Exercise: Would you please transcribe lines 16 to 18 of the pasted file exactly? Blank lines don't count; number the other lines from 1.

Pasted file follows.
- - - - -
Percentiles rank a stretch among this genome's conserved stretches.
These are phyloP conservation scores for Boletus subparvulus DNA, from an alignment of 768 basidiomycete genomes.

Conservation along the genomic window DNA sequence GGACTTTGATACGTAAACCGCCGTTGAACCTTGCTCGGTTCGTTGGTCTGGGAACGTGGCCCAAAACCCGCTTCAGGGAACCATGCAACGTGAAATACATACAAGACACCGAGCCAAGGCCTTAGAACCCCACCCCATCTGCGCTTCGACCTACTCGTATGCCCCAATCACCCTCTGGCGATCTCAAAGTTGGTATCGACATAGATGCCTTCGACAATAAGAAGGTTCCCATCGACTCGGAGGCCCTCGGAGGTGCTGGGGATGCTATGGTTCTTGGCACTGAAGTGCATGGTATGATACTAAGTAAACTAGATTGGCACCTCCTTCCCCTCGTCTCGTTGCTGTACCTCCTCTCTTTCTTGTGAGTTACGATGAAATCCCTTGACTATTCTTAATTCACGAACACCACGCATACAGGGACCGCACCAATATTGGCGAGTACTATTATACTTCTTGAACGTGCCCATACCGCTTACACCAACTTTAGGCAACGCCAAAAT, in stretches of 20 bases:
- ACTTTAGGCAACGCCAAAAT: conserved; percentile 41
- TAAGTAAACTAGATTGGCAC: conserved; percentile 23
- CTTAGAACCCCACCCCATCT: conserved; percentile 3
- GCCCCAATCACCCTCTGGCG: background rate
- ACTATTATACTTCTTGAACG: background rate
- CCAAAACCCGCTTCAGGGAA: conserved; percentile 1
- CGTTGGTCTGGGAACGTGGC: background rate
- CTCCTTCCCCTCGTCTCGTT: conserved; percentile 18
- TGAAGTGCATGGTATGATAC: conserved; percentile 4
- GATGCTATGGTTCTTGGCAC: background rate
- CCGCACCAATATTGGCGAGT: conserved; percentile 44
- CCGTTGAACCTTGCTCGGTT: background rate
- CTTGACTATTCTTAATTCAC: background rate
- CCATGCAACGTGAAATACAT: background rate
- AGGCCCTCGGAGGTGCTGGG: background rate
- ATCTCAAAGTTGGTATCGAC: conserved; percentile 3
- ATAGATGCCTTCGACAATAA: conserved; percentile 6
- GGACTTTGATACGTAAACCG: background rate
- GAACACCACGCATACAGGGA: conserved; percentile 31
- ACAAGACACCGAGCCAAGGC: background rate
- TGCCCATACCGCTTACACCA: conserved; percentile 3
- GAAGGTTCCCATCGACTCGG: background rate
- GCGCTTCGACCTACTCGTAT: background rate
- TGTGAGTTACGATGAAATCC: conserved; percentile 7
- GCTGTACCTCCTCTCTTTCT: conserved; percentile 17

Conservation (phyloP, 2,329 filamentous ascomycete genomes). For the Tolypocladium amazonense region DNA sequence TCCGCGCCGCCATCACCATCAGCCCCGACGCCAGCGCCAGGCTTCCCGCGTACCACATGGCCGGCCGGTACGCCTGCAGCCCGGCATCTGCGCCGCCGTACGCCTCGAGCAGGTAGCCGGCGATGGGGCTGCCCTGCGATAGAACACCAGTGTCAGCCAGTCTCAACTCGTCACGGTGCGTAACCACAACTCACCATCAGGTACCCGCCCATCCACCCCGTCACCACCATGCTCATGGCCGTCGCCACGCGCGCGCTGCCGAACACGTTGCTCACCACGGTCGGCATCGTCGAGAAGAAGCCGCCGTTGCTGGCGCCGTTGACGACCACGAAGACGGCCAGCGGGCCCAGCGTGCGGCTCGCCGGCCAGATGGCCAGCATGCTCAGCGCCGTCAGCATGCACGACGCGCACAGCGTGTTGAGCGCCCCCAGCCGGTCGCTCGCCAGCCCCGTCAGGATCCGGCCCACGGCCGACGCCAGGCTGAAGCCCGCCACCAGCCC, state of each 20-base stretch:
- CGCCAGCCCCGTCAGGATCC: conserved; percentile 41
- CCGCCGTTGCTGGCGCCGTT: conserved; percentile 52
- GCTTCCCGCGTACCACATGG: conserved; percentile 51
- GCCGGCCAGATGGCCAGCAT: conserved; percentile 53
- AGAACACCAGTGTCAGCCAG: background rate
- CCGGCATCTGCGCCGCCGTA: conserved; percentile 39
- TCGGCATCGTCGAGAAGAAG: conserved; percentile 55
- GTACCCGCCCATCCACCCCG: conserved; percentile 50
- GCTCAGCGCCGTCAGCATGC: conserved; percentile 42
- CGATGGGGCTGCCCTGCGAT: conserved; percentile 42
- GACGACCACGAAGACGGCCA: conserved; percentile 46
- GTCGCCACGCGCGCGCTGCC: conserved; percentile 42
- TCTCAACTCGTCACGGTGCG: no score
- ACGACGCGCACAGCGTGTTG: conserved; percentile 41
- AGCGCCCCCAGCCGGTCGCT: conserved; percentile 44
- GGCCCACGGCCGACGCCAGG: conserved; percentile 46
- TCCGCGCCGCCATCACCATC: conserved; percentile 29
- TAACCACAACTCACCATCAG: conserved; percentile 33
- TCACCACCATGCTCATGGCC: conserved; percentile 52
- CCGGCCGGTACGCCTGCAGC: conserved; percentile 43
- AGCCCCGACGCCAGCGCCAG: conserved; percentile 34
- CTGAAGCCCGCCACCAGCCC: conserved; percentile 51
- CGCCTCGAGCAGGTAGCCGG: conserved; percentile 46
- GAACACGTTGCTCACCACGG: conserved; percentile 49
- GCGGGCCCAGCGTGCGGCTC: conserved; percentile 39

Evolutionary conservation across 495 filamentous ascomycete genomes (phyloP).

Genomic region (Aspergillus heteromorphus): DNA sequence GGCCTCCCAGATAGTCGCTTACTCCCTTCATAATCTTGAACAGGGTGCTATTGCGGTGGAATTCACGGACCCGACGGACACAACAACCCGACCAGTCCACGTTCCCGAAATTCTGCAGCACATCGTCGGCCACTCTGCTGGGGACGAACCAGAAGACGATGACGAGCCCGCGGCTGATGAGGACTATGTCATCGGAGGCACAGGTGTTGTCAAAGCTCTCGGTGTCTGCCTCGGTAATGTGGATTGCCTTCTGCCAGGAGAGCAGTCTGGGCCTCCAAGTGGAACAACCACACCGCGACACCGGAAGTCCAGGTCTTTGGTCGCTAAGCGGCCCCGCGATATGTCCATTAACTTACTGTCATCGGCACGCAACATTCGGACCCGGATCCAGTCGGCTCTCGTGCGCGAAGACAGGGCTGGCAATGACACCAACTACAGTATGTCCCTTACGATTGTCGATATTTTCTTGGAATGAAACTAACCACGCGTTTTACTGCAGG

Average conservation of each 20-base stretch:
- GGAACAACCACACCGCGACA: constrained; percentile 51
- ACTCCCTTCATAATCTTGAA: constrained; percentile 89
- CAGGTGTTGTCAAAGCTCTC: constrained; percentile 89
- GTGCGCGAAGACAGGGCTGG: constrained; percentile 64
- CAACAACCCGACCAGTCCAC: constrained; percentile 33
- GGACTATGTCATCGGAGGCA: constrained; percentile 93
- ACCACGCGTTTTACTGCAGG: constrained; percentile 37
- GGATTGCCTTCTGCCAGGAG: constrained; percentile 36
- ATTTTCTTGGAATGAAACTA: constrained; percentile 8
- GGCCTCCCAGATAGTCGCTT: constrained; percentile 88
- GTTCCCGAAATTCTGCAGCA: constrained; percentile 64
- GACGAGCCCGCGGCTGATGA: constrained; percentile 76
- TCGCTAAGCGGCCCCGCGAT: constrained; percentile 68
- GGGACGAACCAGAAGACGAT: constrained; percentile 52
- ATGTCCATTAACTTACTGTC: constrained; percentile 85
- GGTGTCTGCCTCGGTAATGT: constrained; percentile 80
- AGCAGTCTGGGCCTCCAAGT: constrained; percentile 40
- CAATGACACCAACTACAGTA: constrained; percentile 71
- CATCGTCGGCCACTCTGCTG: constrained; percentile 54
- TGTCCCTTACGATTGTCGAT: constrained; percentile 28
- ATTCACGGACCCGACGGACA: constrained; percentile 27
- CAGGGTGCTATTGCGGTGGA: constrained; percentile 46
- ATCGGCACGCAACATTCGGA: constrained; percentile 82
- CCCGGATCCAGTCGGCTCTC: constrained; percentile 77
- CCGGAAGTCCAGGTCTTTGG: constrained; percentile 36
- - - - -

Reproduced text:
- CTTGACTATTCTTAATTCAC: background rate
- CCATGCAACGTGAAATACAT: background rate
- AGGCCCTCGGAGGTGCTGGG: background rate